Walk with Cathy in Burgo de OsmaIt is a blessing to speak the language of the country you are in. Such was my relief when we stepped off our Easy Jet flight in the Barcelona airport one week ago. When we began to head in the wrong direction for the baggage claim, I could without thinking or gesturing too wildly or sheepishly speaking English, ask for directions. True, I may have offended a Catalan, but speaking a common second language is still an improvement – and probably the best I can hope for in coming months.

Plaza George OrwellPlaza George OrwellBarcelona was also blessedly balmy after Berlin, and Dave and I happily shed our coats (and backpacks) at the hostel before heading out in the Barri Gotic. It wasn’t quite sunny or quite Plaza George Orwellwarm, but it felt like spring to us and we practically skipped through the streets, snapping pictures of laundry hanging out to dry, and plants drooping off of balconies, until we came to Port Vella, the old port.  There, we devoted our first afternoon to the Museum of Catalonian History, which like the Museum of German History the afternoon before, was thorough from prehistory to recent times, overwhelming, and at times, a touch one-sided in favor of the nation writing its own history.

For example, any visitor to the Catalonian History Museum could leave believing that Catalonia has been mostly independent for most of its history, with a few tragic breaks, such as the centuries following the War of Spanish Succession, and again after the Spanish Civil War. Ask a Spaniard from another region and they will most likely explain that Catalonia has never been independent, but has rather been under the rule of some empire, kingdom, or nation-state since forever. The same outsider perspective will explain that Catalan has only been a written language for about the last century.

Nevertheless, what impresses me is the region’s ability to forge an independent identity and a certain perspective on Spanish history, aided by bilingual signs and monuments to Catalan heroes all around the city. But it seems simultaneously to me that the mobility of people (whether tourists such as me or young Spaniards from other regions) will always give favor to a lingua franca – such as the ubiquitous English in Germany and northern Europe.

Aside from our required and rewarding tour of Gaudi’s architecture, which occupied the better part of a day, the highlight of Barcelona for me was a two hour tour we were given by Ana, the Spanish friend of our friend Ian from Seattle, and her boyfriend Urial, who showed us some sights off the beaten path. We wandered past the smallest shop in Barcelona (literally, a medieval window front measuring about 3 by 6 feet, sadly no longer in use) and down into a small square with a church on one side and a three-on-three futbol game in the center. Ana and Urial showed us the wall of the church, pitted from gunfire of nearly 70 years ago, when Franco’s army executed defeated Catalan republicanos. Both Ana and Urial also had stories to share of their own grandfathers’ experiences during the civil war.

From Barcelona, we took a train to Zaragoza, cutting up through the Aragon region that I know mostly as a Civil War battlefield from having read the first chapters of Homage to Catalonia by George Orwell. There were few signs from a distance of such violence on the misty hillsides. From Zaragoza, we took a bus up into Soria, arriving in the small town of Burgo de Osma just in time for Spanish lunch at nearly 4 PM (those who know me and my eating habits will know that I am well-suited for the Spanish meal schedule).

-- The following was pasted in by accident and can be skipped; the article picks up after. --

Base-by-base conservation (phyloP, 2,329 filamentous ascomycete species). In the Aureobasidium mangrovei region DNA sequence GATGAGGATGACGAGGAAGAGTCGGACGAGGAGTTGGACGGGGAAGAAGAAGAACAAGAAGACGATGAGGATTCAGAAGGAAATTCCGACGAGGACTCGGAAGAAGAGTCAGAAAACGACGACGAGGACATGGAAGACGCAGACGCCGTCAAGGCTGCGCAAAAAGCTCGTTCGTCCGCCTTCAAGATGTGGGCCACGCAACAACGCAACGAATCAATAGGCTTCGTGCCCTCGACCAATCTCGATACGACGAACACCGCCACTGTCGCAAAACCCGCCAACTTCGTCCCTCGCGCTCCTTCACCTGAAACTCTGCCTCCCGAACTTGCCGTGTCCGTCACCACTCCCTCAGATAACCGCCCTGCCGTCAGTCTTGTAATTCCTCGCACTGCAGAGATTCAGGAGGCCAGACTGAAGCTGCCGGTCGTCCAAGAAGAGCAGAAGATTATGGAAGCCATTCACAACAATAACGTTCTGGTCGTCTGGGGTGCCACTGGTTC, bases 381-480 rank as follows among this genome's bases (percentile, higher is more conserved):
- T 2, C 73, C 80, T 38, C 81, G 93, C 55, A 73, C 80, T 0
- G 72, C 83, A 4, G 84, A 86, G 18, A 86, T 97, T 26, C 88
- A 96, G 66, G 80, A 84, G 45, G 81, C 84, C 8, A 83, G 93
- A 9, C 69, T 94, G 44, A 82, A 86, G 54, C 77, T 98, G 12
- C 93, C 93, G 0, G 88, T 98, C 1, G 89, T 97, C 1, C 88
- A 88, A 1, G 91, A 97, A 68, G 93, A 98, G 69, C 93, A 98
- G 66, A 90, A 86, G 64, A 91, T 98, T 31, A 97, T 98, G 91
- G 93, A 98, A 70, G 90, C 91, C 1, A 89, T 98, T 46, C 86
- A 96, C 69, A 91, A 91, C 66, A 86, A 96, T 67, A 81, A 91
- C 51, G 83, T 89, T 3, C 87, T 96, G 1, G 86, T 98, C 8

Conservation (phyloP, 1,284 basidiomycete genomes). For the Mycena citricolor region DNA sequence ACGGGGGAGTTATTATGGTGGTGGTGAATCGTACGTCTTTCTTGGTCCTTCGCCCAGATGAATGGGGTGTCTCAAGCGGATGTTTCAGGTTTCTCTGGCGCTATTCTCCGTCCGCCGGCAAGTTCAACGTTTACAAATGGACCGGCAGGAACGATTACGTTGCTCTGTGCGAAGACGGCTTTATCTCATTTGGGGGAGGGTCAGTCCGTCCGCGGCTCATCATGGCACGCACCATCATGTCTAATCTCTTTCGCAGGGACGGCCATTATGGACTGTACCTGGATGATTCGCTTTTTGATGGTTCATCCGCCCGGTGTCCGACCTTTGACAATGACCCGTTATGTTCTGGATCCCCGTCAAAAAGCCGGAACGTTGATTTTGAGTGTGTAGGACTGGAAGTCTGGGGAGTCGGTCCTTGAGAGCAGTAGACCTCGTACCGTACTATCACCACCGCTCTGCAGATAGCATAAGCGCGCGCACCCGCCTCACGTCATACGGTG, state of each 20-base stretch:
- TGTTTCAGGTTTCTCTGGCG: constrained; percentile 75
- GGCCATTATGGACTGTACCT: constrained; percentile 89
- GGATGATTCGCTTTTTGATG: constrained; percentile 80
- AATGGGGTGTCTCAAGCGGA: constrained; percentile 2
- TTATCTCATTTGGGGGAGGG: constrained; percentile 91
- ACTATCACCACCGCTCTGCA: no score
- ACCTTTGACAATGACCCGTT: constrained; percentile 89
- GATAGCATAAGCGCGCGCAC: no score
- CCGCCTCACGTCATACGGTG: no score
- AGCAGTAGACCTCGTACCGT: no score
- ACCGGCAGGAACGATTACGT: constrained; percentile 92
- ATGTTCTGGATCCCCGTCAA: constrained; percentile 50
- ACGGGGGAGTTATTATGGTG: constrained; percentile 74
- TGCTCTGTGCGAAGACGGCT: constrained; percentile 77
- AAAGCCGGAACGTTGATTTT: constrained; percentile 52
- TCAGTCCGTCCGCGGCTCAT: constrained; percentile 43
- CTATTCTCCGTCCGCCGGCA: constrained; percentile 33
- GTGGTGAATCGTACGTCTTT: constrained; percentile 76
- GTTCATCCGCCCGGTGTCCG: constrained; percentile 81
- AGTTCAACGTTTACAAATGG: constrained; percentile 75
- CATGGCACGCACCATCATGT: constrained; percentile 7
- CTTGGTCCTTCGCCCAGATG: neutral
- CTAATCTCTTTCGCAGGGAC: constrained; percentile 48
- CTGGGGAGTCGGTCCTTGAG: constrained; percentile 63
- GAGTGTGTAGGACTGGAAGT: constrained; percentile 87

We were given a warm welcome indeed in Burgo de Osma, where the aunt of Dave’s best friend from childhood has lived with her Spanish husband and children for the last several decades. One of her sons, an architect named Sevi, who we were fortunate to meet, had designed a home for his parents in the hills outside the town. The home acts as a picture frame, so that on all sides windows look out to frame the hills and farmland. It was snowing as we arrived, drove up the long dirt road, and while we looked out the windows over lunch. But, by the time that we cleared up from lunch and went out for a 4km walk with the 5 dogs, the snow had stopped, the sky had cleared and chilled, and we watched a beautiful dusk fall over the landscape.

Time flies by in Spain, most likely because of the language, making conversations easy, the hospitality and good company of so many. From Burgo de Osma, we continued on to Madrid, where we met Cindy (our German host), who could not bear to say goodbye in Berlin. The three of us stayed with our friend and former Spanish teacher, Juan, and his family near to the Casa del Campo, southwest of central Madrid. Four days in good company flew by, until suddenly, we were bidding adios, packing our bags, and boarding the flight to Casablanca.

I feel in many ways ill-prepared for Morocco, a land where I can at best stumble through the most basic of conversations in a mutual third language (French), but we have arrived. The rest of the journey spreads out before us, with many a challenge and beaucoup de opportunities – yesterday Casablanca, today Rabat, tomorrow Fez, then who knows?